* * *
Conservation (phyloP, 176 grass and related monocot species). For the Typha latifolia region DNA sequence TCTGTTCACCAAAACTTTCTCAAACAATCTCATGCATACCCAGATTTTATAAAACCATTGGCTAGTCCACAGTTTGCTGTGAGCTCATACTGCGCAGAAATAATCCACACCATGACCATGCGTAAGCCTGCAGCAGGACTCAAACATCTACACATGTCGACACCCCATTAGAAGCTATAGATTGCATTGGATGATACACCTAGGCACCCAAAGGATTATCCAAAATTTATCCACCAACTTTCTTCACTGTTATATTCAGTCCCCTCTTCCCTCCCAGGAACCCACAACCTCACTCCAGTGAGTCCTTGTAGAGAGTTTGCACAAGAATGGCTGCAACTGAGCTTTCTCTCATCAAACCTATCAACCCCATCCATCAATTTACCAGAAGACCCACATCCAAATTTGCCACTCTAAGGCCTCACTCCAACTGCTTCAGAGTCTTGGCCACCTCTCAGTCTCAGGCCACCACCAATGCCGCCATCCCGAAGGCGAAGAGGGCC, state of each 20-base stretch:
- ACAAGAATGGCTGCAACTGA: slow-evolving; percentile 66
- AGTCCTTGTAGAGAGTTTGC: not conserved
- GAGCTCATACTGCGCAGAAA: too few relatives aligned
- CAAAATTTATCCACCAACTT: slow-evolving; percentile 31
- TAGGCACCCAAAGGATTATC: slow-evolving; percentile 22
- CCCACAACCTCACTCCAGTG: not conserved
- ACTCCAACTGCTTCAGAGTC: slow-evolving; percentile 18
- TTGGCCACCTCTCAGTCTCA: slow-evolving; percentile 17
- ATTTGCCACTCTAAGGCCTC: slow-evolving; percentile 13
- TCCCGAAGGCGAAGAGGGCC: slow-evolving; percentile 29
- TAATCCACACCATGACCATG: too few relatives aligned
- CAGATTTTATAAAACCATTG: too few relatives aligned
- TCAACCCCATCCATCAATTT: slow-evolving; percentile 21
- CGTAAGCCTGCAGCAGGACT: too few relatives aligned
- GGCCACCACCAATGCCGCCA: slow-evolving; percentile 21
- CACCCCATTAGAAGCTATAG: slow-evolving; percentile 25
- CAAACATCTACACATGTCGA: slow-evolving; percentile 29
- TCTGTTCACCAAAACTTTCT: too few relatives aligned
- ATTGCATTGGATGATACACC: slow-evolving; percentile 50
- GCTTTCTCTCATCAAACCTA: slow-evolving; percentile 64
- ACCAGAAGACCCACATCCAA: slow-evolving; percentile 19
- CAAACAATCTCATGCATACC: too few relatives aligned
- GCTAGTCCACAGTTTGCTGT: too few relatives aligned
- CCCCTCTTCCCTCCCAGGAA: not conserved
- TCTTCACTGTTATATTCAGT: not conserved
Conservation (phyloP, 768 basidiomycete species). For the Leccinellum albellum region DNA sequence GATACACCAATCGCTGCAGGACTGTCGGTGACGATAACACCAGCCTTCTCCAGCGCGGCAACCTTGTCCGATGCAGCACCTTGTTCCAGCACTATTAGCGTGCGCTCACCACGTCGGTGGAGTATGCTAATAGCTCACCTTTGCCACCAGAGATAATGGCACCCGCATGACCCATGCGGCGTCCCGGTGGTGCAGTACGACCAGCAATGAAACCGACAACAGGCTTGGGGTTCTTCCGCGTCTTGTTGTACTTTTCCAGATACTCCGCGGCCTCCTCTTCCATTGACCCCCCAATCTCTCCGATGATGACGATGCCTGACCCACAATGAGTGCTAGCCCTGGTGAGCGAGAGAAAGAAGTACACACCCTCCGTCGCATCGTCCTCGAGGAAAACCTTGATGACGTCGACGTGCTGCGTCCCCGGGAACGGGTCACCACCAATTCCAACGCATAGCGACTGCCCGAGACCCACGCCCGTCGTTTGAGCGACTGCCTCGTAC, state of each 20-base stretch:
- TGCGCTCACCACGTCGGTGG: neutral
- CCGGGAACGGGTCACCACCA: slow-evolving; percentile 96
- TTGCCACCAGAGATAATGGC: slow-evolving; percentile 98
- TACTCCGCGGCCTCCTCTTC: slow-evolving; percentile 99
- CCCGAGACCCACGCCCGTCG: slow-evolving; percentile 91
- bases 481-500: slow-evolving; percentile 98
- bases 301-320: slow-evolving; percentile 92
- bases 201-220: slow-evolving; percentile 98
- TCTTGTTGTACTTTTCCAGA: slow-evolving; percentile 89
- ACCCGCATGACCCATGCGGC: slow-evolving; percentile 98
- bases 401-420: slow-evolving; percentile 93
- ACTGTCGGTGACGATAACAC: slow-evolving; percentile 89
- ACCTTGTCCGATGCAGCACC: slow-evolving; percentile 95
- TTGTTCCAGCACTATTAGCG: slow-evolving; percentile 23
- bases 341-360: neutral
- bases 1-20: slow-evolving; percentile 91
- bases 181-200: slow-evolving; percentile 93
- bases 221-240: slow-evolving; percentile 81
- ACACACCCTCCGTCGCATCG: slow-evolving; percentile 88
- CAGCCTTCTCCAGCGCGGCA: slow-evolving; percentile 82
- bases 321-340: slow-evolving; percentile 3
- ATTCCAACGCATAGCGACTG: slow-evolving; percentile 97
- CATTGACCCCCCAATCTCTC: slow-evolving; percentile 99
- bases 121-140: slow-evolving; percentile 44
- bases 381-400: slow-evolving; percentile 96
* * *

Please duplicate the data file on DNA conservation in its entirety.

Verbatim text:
Conservation (phyloP, 176 grass and related monocot species). For the Typha latifolia region DNA sequence TCTGTTCACCAAAACTTTCTCAAACAATCTCATGCATACCCAGATTTTATAAAACCATTGGCTAGTCCACAGTTTGCTGTGAGCTCATACTGCGCAGAAATAATCCACACCATGACCATGCGTAAGCCTGCAGCAGGACTCAAACATCTACACATGTCGACACCCCATTAGAAGCTATAGATTGCATTGGATGATACACCTAGGCACCCAAAGGATTATCCAAAATTTATCCACCAACTTTCTTCACTGTTATATTCAGTCCCCTCTTCCCTCCCAGGAACCCACAACCTCACTCCAGTGAGTCCTTGTAGAGAGTTTGCACAAGAATGGCTGCAACTGAGCTTTCTCTCATCAAACCTATCAACCCCATCCATCAATTTACCAGAAGACCCACATCCAAATTTGCCACTCTAAGGCCTCACTCCAACTGCTTCAGAGTCTTGGCCACCTCTCAGTCTCAGGCCACCACCAATGCCGCCATCCCGAAGGCGAAGAGGGCC, state of each 20-base stretch:
- ACAAGAATGGCTGCAACTGA: slow-evolving; percentile 66
- AGTCCTTGTAGAGAGTTTGC: not conserved
- GAGCTCATACTGCGCAGAAA: too few relatives aligned
- CAAAATTTATCCACCAACTT: slow-evolving; percentile 31
- TAGGCACCCAAAGGATTATC: slow-evolving; percentile 22
- CCCACAACCTCACTCCAGTG: not conserved
- ACTCCAACTGCTTCAGAGTC: slow-evolving; percentile 18
- TTGGCCACCTCTCAGTCTCA: slow-evolving; percentile 17
- ATTTGCCACTCTAAGGCCTC: slow-evolving; percentile 13
- TCCCGAAGGCGAAGAGGGCC: slow-evolving; percentile 29
- TAATCCACACCATGACCATG: too few relatives aligned
- CAGATTTTATAAAACCATTG: too few relatives aligned
- TCAACCCCATCCATCAATTT: slow-evolving; percentile 21
- CGTAAGCCTGCAGCAGGACT: too few relatives aligned
- GGCCACCACCAATGCCGCCA: slow-evolving; percentile 21
- CACCCCATTAGAAGCTATAG: slow-evolving; percentile 25
- CAAACATCTACACATGTCGA: slow-evolving; percentile 29
- TCTGTTCACCAAAACTTTCT: too few relatives aligned
- ATTGCATTGGATGATACACC: slow-evolving; percentile 50
- GCTTTCTCTCATCAAACCTA: slow-evolving; percentile 64
- ACCAGAAGACCCACATCCAA: slow-evolving; percentile 19
- CAAACAATCTCATGCATACC: too few relatives aligned
- GCTAGTCCACAGTTTGCTGT: too few relatives aligned
- CCCCTCTTCCCTCCCAGGAA: not conserved
- TCTTCACTGTTATATTCAGT: not conserved
Conservation (phyloP, 768 basidiomycete species). For the Leccinellum albellum region DNA sequence GATACACCAATCGCTGCAGGACTGTCGGTGACGATAACACCAGCCTTCTCCAGCGCGGCAACCTTGTCCGATGCAGCACCTTGTTCCAGCACTATTAGCGTGCGCTCACCACGTCGGTGGAGTATGCTAATAGCTCACCTTTGCCACCAGAGATAATGGCACCCGCATGACCCATGCGGCGTCCCGGTGGTGCAGTACGACCAGCAATGAAACCGACAACAGGCTTGGGGTTCTTCCGCGTCTTGTTGTACTTTTCCAGATACTCCGCGGCCTCCTCTTCCATTGACCCCCCAATCTCTCCGATGATGACGATGCCTGACCCACAATGAGTGCTAGCCCTGGTGAGCGAGAGAAAGAAGTACACACCCTCCGTCGCATCGTCCTCGAGGAAAACCTTGATGACGTCGACGTGCTGCGTCCCCGGGAACGGGTCACCACCAATTCCAACGCATAGCGACTGCCCGAGACCCACGCCCGTCGTTTGAGCGACTGCCTCGTAC, state of each 20-base stretch:
- TGCGCTCACCACGTCGGTGG: neutral
- CCGGGAACGGGTCACCACCA: slow-evolving; percentile 96
- TTGCCACCAGAGATAATGGC: slow-evolving; percentile 98
- TACTCCGCGGCCTCCTCTTC: slow-evolving; percentile 99
- CCCGAGACCCACGCCCGTCG: slow-evolving; percentile 91
- bases 481-500: slow-evolving; percentile 98
- bases 301-320: slow-evolving; percentile 92
- bases 201-220: slow-evolving; percentile 98
- TCTTGTTGTACTTTTCCAGA: slow-evolving; percentile 89
- ACCCGCATGACCCATGCGGC: slow-evolving; percentile 98
- bases 401-420: slow-evolving; percentile 93
- ACTGTCGGTGACGATAACAC: slow-evolving; percentile 89
- ACCTTGTCCGATGCAGCACC: slow-evolving; percentile 95
- TTGTTCCAGCACTATTAGCG: slow-evolving; percentile 23
- bases 341-360: neutral
- bases 1-20: slow-evolving; percentile 91
- bases 181-200: slow-evolving; percentile 93
- bases 221-240: slow-evolving; percentile 81
- ACACACCCTCCGTCGCATCG: slow-evolving; percentile 88
- CAGCCTTCTCCAGCGCGGCA: slow-evolving; percentile 82
- bases 321-340: slow-evolving; percentile 3
- ATTCCAACGCATAGCGACTG: slow-evolving; percentile 97
- CATTGACCCCCCAATCTCTC: slow-evolving; percentile 99
- bases 121-140: slow-evolving; percentile 44
- bases 381-400: slow-evolving; percentile 96